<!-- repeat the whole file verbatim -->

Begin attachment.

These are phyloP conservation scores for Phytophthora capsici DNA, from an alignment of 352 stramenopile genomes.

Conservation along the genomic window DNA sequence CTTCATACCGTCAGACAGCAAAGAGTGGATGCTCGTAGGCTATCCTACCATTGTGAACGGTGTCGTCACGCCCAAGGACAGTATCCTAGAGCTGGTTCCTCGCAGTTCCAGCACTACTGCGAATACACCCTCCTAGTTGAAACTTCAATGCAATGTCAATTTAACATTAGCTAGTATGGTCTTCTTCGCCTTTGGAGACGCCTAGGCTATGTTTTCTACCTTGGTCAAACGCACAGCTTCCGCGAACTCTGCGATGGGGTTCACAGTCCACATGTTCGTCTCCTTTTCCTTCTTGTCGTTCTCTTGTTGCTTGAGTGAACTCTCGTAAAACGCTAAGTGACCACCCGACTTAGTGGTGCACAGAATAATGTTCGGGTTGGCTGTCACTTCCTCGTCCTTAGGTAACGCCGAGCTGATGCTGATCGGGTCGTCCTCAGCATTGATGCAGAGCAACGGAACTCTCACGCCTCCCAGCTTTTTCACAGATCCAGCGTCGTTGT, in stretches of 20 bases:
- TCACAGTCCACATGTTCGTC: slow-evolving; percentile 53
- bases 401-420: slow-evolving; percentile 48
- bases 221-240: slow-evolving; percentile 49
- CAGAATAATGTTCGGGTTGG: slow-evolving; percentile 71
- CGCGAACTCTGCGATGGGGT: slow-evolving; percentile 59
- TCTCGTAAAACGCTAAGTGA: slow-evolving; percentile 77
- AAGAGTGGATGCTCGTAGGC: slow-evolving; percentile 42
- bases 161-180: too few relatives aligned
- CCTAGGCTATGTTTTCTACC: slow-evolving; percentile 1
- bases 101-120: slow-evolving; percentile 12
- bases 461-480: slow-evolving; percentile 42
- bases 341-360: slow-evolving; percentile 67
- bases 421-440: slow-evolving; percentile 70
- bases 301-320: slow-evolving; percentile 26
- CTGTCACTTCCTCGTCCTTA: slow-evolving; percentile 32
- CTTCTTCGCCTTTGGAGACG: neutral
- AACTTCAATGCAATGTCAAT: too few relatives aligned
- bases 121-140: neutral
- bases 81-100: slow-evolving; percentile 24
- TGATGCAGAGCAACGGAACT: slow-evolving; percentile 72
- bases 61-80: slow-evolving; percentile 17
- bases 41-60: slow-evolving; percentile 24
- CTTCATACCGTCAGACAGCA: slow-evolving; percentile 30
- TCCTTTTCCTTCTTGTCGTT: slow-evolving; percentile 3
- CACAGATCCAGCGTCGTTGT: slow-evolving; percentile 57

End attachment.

These are phyloP conservation scores for Phytophthora capsici DNA, from an alignment of 352 stramenopile genomes.

Conservation along the genomic window DNA sequence CTTCATACCGTCAGACAGCAAAGAGTGGATGCTCGTAGGCTATCCTACCATTGTGAACGGTGTCGTCACGCCCAAGGACAGTATCCTAGAGCTGGTTCCTCGCAGTTCCAGCACTACTGCGAATACACCCTCCTAGTTGAAACTTCAATGCAATGTCAATTTAACATTAGCTAGTATGGTCTTCTTCGCCTTTGGAGACGCCTAGGCTATGTTTTCTACCTTGGTCAAACGCACAGCTTCCGCGAACTCTGCGATGGGGTTCACAGTCCACATGTTCGTCTCCTTTTCCTTCTTGTCGTTCTCTTGTTGCTTGAGTGAACTCTCGTAAAACGCTAAGTGACCACCCGACTTAGTGGTGCACAGAATAATGTTCGGGTTGGCTGTCACTTCCTCGTCCTTAGGTAACGCCGAGCTGATGCTGATCGGGTCGTCCTCAGCATTGATGCAGAGCAACGGAACTCTCACGCCTCCCAGCTTTTTCACAGATCCAGCGTCGTTGT, in stretches of 20 bases:
- TCACAGTCCACATGTTCGTC: slow-evolving; percentile 53
- bases 401-420: slow-evolving; percentile 48
- bases 221-240: slow-evolving; percentile 49
- CAGAATAATGTTCGGGTTGG: slow-evolving; percentile 71
- CGCGAACTCTGCGATGGGGT: slow-evolving; percentile 59
- TCTCGTAAAACGCTAAGTGA: slow-evolving; percentile 77
- AAGAGTGGATGCTCGTAGGC: slow-evolving; percentile 42
- bases 161-180: too few relatives aligned
- CCTAGGCTATGTTTTCTACC: slow-evolving; percentile 1
- bases 101-120: slow-evolving; percentile 12
- bases 461-480: slow-evolving; percentile 42
- bases 341-360: slow-evolving; percentile 67
- bases 421-440: slow-evolving; percentile 70
- bases 301-320: slow-evolving; percentile 26
- CTGTCACTTCCTCGTCCTTA: slow-evolving; percentile 32
- CTTCTTCGCCTTTGGAGACG: neutral
- AACTTCAATGCAATGTCAAT: too few relatives aligned
- bases 121-140: neutral
- bases 81-100: slow-evolving; percentile 24
- TGATGCAGAGCAACGGAACT: slow-evolving; percentile 72
- bases 61-80: slow-evolving; percentile 17
- bases 41-60: slow-evolving; percentile 24
- CTTCATACCGTCAGACAGCA: slow-evolving; percentile 30
- TCCTTTTCCTTCTTGTCGTT: slow-evolving; percentile 3
- CACAGATCCAGCGTCGTTGT: slow-evolving; percentile 57